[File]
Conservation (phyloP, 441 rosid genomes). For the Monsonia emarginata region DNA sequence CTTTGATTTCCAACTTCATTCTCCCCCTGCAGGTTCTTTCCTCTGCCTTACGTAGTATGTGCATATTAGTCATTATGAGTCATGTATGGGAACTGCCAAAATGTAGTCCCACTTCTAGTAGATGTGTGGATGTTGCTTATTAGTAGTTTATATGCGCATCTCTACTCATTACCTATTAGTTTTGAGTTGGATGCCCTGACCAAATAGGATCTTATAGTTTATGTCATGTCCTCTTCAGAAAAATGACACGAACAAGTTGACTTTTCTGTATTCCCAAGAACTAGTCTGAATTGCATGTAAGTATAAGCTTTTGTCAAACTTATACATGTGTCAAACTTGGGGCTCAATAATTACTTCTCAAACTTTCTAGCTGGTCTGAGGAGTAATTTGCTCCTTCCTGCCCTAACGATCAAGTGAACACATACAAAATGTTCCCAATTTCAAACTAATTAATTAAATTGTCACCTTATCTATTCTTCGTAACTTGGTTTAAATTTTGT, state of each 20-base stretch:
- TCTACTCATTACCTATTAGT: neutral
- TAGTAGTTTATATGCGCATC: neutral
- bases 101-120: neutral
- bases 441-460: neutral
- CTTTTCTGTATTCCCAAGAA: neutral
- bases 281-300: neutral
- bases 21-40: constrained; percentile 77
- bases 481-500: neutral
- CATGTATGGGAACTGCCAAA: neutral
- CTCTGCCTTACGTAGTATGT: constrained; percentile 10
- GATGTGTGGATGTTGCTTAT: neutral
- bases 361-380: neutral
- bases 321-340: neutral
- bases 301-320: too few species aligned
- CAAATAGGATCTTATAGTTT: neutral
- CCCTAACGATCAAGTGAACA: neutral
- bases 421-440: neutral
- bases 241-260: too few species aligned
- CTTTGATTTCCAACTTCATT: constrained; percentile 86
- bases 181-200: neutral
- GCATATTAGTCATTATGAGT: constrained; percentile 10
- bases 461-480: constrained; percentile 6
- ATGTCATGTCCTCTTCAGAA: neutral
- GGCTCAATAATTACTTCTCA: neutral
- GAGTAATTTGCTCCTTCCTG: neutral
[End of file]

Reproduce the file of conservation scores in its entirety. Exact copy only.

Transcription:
Conservation (phyloP, 441 rosid genomes). For the Monsonia emarginata region DNA sequence CTTTGATTTCCAACTTCATTCTCCCCCTGCAGGTTCTTTCCTCTGCCTTACGTAGTATGTGCATATTAGTCATTATGAGTCATGTATGGGAACTGCCAAAATGTAGTCCCACTTCTAGTAGATGTGTGGATGTTGCTTATTAGTAGTTTATATGCGCATCTCTACTCATTACCTATTAGTTTTGAGTTGGATGCCCTGACCAAATAGGATCTTATAGTTTATGTCATGTCCTCTTCAGAAAAATGACACGAACAAGTTGACTTTTCTGTATTCCCAAGAACTAGTCTGAATTGCATGTAAGTATAAGCTTTTGTCAAACTTATACATGTGTCAAACTTGGGGCTCAATAATTACTTCTCAAACTTTCTAGCTGGTCTGAGGAGTAATTTGCTCCTTCCTGCCCTAACGATCAAGTGAACACATACAAAATGTTCCCAATTTCAAACTAATTAATTAAATTGTCACCTTATCTATTCTTCGTAACTTGGTTTAAATTTTGT, state of each 20-base stretch:
- TCTACTCATTACCTATTAGT: neutral
- TAGTAGTTTATATGCGCATC: neutral
- bases 101-120: neutral
- bases 441-460: neutral
- CTTTTCTGTATTCCCAAGAA: neutral
- bases 281-300: neutral
- bases 21-40: constrained; percentile 77
- bases 481-500: neutral
- CATGTATGGGAACTGCCAAA: neutral
- CTCTGCCTTACGTAGTATGT: constrained; percentile 10
- GATGTGTGGATGTTGCTTAT: neutral
- bases 361-380: neutral
- bases 321-340: neutral
- bases 301-320: too few species aligned
- CAAATAGGATCTTATAGTTT: neutral
- CCCTAACGATCAAGTGAACA: neutral
- bases 421-440: neutral
- bases 241-260: too few species aligned
- CTTTGATTTCCAACTTCATT: constrained; percentile 86
- bases 181-200: neutral
- GCATATTAGTCATTATGAGT: constrained; percentile 10
- bases 461-480: constrained; percentile 6
- ATGTCATGTCCTCTTCAGAA: neutral
- GGCTCAATAATTACTTCTCA: neutral
- GAGTAATTTGCTCCTTCCTG: neutral